Among bank holding companies, Citigroup Inc. remains the industry leader in generating insurance revenue, but rivals Wells Fargo & Co. and Bank of America Corp. are closing the gap.

According to data compiled by Michael White Associates of Radnor, Pa., and the American Bankers Insurance Association, Citi earned $3.2 billion in insurance-related income in 2008, down 9 percent from a year earlier but still significantly more than any of its competitors. Wells held on to the No. 2 position in the top 50 rankings, reporting insurance income of $1.83 billion, up nearly 20 percent from a year earlier, thanks in large part to its acquisition of Wachovia Corp.

The biggest mover in the latest rankings was BofA. Though it only jumped two notches, from No. 5 to No. 3, its insurance income nearly tripled from a year earlier, to $1.82 billion. BofA beefed up its insurance operations when it bought Countrywide Financial and absorbed the mortgage giant's Balboa Insurance Group, said Michael White, who consults banks on insurance issues.

Citi, Wells and BofA were among seven holdovers from the prior year's top 10. The others were BB&T Corp., HSBC North America Holdings Inc., JPMorgan Chase & Co., and Regions Financial Corp.

The three newcomers to the top 10 were BancorpSouth Inc., SunTrust Banks Inc., and Huntington Bancshares Inc.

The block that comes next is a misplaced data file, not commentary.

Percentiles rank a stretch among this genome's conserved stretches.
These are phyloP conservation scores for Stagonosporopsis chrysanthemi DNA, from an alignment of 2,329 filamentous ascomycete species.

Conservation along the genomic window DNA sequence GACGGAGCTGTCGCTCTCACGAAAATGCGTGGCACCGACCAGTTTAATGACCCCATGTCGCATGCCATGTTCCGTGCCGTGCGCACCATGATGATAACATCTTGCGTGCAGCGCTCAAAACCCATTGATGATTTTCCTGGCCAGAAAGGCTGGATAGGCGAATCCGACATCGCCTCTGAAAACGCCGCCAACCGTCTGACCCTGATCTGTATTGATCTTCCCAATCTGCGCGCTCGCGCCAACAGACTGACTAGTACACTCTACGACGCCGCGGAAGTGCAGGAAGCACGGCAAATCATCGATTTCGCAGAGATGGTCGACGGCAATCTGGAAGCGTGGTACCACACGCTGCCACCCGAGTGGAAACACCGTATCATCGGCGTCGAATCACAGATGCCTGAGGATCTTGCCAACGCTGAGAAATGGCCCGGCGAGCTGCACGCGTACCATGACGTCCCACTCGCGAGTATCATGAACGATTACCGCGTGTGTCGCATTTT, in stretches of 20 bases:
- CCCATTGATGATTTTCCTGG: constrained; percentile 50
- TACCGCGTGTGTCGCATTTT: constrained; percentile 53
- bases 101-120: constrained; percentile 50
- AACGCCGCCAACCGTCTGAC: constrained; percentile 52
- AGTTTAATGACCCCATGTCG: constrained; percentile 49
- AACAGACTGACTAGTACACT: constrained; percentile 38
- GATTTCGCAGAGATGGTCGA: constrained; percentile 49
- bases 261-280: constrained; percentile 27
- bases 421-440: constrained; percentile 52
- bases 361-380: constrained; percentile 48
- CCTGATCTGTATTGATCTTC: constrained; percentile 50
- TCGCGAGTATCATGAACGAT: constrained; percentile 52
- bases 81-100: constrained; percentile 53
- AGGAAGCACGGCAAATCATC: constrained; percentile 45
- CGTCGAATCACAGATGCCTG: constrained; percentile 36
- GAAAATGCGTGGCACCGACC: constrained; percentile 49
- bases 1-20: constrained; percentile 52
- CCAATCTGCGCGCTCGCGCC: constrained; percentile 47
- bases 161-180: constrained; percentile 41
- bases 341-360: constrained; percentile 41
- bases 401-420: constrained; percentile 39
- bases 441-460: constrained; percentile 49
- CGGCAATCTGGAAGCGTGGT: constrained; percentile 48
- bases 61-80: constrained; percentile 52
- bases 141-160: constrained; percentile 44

The rankings are based on data reported to the Federal Reserve Board by bank holding companies with at least $500 million of consolidated assets. They do not include MetLife because the insurance giant "does not engage in significant banking activities," according to White.

While community and regional bank holding companies made significant strides in generating insurance brokerage income, the bank brokerage market is still dominated by large institutions.

According to data compiled by Michael White Associates and Prudential Financial Inc., 10 institutions accounted for 93.7 percent of the banking industry's insurance income in 2008. However, while that group saw a 4.2 percent decline in brokerage income from the prior year, to $11.07 billion, institutions with less than $10 billion of assets reported a 6.3 percent increase, to nearly $731 million. Within that group, institutions with $1 billion to $10 billion of assets performed best, achieving 8.4 percent growth in brokerage income, according to White.

At Wells, brokerage income increased 25.4 percent year-over-year and accounted for nearly 10 percent of its total noninterest income. Citi's brokerage income fell by more than 40 percent, while BofA's increased 36 percent, to $432 million.

Sixty-five of the top 100 bank holding companies in insurance brokerage income reported income gains in 2008, White said.

Among the top 10 (other than Citi, whose figures were skewed by its hefty annual loss) BancorpSouth generated the most brokerage income as a total of fee income.

The $87 million it earned from brokerage fees totaled 30.4 percent of its overall fee income in 2008. Other bank holding companies in the top 25 with a double-digit ratio of brokerage income to fee income were: BB&T, Eastern Bank Corp., Associated Banc-Corp, Old National Bancorp, Cullen/Frost Bankers Inc., Trustmark Corp. and Johnson Financial Group Inc.

Overall, bank holding companies' total insurance income, which includes fees from brokerage and underwriting activities, increased 7.2 percent year-over-year, to almost $10.9 billion. Nearly 67 percent of 880 bank holding companies earned at least some insurance-related revenue in 2008. Including MetLife, total insurance income fell 2.6 percent year-over-year, to $42.5 billion.

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